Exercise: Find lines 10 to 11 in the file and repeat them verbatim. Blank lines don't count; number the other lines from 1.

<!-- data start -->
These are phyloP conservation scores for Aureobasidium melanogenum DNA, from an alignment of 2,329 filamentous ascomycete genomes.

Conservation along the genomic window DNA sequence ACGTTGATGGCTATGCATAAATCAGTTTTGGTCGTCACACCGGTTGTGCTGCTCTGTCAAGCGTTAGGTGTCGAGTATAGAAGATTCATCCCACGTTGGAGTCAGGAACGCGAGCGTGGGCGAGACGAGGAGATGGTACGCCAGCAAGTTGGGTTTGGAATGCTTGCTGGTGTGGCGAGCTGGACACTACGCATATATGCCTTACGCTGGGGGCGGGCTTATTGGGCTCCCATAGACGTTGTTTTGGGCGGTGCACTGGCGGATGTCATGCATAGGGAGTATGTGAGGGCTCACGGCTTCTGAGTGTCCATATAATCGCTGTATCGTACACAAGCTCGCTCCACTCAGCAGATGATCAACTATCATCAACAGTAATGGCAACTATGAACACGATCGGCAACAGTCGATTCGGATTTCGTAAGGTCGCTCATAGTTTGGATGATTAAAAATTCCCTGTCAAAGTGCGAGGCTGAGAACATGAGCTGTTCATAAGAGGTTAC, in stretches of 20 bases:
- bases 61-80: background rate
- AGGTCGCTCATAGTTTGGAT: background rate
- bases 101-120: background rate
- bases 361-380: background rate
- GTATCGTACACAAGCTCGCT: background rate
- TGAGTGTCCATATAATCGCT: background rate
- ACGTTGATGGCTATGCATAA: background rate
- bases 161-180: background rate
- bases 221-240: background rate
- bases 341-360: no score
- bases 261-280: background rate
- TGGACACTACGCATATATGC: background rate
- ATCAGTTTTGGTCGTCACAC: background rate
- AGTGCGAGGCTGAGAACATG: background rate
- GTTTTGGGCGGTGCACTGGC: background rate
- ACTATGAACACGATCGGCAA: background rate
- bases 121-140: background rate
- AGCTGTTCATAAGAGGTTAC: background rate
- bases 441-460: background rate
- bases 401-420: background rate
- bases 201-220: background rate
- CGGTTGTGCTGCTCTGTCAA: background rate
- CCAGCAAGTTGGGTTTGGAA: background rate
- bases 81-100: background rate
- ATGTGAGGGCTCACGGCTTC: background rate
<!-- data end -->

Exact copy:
- bases 161-180: background rate
- bases 221-240: background rate